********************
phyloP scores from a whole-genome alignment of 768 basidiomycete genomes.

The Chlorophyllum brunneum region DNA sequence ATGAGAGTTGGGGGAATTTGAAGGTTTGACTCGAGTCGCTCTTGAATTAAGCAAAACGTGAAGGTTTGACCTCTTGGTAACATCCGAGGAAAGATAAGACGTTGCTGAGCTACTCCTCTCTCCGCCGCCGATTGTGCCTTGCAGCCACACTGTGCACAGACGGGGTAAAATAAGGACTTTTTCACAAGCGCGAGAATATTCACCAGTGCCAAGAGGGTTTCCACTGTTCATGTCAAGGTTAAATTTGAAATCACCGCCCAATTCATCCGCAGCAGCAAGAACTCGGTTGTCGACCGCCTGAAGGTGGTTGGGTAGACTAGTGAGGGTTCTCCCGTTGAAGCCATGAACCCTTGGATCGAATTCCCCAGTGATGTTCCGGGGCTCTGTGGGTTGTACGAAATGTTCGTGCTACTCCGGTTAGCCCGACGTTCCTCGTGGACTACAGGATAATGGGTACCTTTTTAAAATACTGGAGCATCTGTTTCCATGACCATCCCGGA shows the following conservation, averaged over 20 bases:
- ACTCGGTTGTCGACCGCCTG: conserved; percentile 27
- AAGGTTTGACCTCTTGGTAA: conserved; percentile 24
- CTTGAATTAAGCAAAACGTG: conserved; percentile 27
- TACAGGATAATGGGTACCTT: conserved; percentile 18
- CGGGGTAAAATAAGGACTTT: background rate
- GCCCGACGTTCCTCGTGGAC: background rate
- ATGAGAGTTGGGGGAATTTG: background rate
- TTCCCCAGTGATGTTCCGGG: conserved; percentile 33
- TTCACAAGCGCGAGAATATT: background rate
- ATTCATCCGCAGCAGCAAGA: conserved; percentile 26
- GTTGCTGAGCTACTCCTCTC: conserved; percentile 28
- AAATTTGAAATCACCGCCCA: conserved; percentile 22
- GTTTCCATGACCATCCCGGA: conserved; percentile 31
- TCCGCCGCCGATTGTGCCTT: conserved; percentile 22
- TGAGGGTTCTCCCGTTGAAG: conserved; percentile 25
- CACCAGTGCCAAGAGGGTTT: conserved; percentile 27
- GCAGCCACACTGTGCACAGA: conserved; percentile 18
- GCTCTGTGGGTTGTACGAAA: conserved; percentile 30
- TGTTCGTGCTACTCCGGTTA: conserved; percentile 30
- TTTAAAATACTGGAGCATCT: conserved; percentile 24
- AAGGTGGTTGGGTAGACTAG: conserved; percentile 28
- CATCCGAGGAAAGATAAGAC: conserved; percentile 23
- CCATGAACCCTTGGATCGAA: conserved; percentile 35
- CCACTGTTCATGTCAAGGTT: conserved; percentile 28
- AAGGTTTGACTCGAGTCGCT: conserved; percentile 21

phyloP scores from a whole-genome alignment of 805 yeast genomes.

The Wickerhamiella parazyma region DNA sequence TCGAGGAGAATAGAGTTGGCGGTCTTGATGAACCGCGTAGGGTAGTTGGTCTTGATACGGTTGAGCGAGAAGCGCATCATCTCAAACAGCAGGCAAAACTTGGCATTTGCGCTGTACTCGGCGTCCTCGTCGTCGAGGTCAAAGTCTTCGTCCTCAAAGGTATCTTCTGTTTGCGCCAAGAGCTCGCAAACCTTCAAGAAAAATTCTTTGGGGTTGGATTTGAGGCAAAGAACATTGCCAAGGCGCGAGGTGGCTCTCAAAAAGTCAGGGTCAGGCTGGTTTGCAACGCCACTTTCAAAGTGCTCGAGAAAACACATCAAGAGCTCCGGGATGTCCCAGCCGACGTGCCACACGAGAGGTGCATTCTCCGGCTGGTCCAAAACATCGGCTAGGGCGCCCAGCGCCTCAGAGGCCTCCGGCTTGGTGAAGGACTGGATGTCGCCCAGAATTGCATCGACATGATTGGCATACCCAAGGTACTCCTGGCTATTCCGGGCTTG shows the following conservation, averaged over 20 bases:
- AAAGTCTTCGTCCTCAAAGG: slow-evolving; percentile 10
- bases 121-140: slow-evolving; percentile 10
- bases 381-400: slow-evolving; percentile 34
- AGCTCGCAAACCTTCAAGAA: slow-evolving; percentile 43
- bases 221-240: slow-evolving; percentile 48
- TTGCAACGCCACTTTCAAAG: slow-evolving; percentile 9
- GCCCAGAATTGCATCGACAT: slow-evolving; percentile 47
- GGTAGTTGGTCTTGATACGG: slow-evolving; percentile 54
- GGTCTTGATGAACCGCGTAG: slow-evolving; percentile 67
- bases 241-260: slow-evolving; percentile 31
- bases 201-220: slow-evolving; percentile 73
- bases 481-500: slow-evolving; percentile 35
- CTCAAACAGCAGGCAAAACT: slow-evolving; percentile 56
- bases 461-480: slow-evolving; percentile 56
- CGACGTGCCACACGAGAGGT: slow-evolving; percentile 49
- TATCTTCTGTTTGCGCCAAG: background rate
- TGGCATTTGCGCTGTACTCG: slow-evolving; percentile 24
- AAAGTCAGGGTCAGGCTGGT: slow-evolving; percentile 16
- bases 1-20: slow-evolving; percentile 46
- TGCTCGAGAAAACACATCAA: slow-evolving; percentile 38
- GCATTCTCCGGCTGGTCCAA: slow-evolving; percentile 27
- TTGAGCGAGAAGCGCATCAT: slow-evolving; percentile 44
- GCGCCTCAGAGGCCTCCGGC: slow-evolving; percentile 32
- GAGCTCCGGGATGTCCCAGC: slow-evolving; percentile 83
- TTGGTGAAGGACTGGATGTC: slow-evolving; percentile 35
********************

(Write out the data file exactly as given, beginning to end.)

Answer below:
phyloP scores from a whole-genome alignment of 768 basidiomycete genomes.

The Chlorophyllum brunneum region DNA sequence ATGAGAGTTGGGGGAATTTGAAGGTTTGACTCGAGTCGCTCTTGAATTAAGCAAAACGTGAAGGTTTGACCTCTTGGTAACATCCGAGGAAAGATAAGACGTTGCTGAGCTACTCCTCTCTCCGCCGCCGATTGTGCCTTGCAGCCACACTGTGCACAGACGGGGTAAAATAAGGACTTTTTCACAAGCGCGAGAATATTCACCAGTGCCAAGAGGGTTTCCACTGTTCATGTCAAGGTTAAATTTGAAATCACCGCCCAATTCATCCGCAGCAGCAAGAACTCGGTTGTCGACCGCCTGAAGGTGGTTGGGTAGACTAGTGAGGGTTCTCCCGTTGAAGCCATGAACCCTTGGATCGAATTCCCCAGTGATGTTCCGGGGCTCTGTGGGTTGTACGAAATGTTCGTGCTACTCCGGTTAGCCCGACGTTCCTCGTGGACTACAGGATAATGGGTACCTTTTTAAAATACTGGAGCATCTGTTTCCATGACCATCCCGGA shows the following conservation, averaged over 20 bases:
- ACTCGGTTGTCGACCGCCTG: conserved; percentile 27
- AAGGTTTGACCTCTTGGTAA: conserved; percentile 24
- CTTGAATTAAGCAAAACGTG: conserved; percentile 27
- TACAGGATAATGGGTACCTT: conserved; percentile 18
- CGGGGTAAAATAAGGACTTT: background rate
- GCCCGACGTTCCTCGTGGAC: background rate
- ATGAGAGTTGGGGGAATTTG: background rate
- TTCCCCAGTGATGTTCCGGG: conserved; percentile 33
- TTCACAAGCGCGAGAATATT: background rate
- ATTCATCCGCAGCAGCAAGA: conserved; percentile 26
- GTTGCTGAGCTACTCCTCTC: conserved; percentile 28
- AAATTTGAAATCACCGCCCA: conserved; percentile 22
- GTTTCCATGACCATCCCGGA: conserved; percentile 31
- TCCGCCGCCGATTGTGCCTT: conserved; percentile 22
- TGAGGGTTCTCCCGTTGAAG: conserved; percentile 25
- CACCAGTGCCAAGAGGGTTT: conserved; percentile 27
- GCAGCCACACTGTGCACAGA: conserved; percentile 18
- GCTCTGTGGGTTGTACGAAA: conserved; percentile 30
- TGTTCGTGCTACTCCGGTTA: conserved; percentile 30
- TTTAAAATACTGGAGCATCT: conserved; percentile 24
- AAGGTGGTTGGGTAGACTAG: conserved; percentile 28
- CATCCGAGGAAAGATAAGAC: conserved; percentile 23
- CCATGAACCCTTGGATCGAA: conserved; percentile 35
- CCACTGTTCATGTCAAGGTT: conserved; percentile 28
- AAGGTTTGACTCGAGTCGCT: conserved; percentile 21

phyloP scores from a whole-genome alignment of 805 yeast genomes.

The Wickerhamiella parazyma region DNA sequence TCGAGGAGAATAGAGTTGGCGGTCTTGATGAACCGCGTAGGGTAGTTGGTCTTGATACGGTTGAGCGAGAAGCGCATCATCTCAAACAGCAGGCAAAACTTGGCATTTGCGCTGTACTCGGCGTCCTCGTCGTCGAGGTCAAAGTCTTCGTCCTCAAAGGTATCTTCTGTTTGCGCCAAGAGCTCGCAAACCTTCAAGAAAAATTCTTTGGGGTTGGATTTGAGGCAAAGAACATTGCCAAGGCGCGAGGTGGCTCTCAAAAAGTCAGGGTCAGGCTGGTTTGCAACGCCACTTTCAAAGTGCTCGAGAAAACACATCAAGAGCTCCGGGATGTCCCAGCCGACGTGCCACACGAGAGGTGCATTCTCCGGCTGGTCCAAAACATCGGCTAGGGCGCCCAGCGCCTCAGAGGCCTCCGGCTTGGTGAAGGACTGGATGTCGCCCAGAATTGCATCGACATGATTGGCATACCCAAGGTACTCCTGGCTATTCCGGGCTTG shows the following conservation, averaged over 20 bases:
- AAAGTCTTCGTCCTCAAAGG: slow-evolving; percentile 10
- bases 121-140: slow-evolving; percentile 10
- bases 381-400: slow-evolving; percentile 34
- AGCTCGCAAACCTTCAAGAA: slow-evolving; percentile 43
- bases 221-240: slow-evolving; percentile 48
- TTGCAACGCCACTTTCAAAG: slow-evolving; percentile 9
- GCCCAGAATTGCATCGACAT: slow-evolving; percentile 47
- GGTAGTTGGTCTTGATACGG: slow-evolving; percentile 54
- GGTCTTGATGAACCGCGTAG: slow-evolving; percentile 67
- bases 241-260: slow-evolving; percentile 31
- bases 201-220: slow-evolving; percentile 73
- bases 481-500: slow-evolving; percentile 35
- CTCAAACAGCAGGCAAAACT: slow-evolving; percentile 56
- bases 461-480: slow-evolving; percentile 56
- CGACGTGCCACACGAGAGGT: slow-evolving; percentile 49
- TATCTTCTGTTTGCGCCAAG: background rate
- TGGCATTTGCGCTGTACTCG: slow-evolving; percentile 24
- AAAGTCAGGGTCAGGCTGGT: slow-evolving; percentile 16
- bases 1-20: slow-evolving; percentile 46
- TGCTCGAGAAAACACATCAA: slow-evolving; percentile 38
- GCATTCTCCGGCTGGTCCAA: slow-evolving; percentile 27
- TTGAGCGAGAAGCGCATCAT: slow-evolving; percentile 44
- GCGCCTCAGAGGCCTCCGGC: slow-evolving; percentile 32
- GAGCTCCGGGATGTCCCAGC: slow-evolving; percentile 83
- TTGGTGAAGGACTGGATGTC: slow-evolving; percentile 35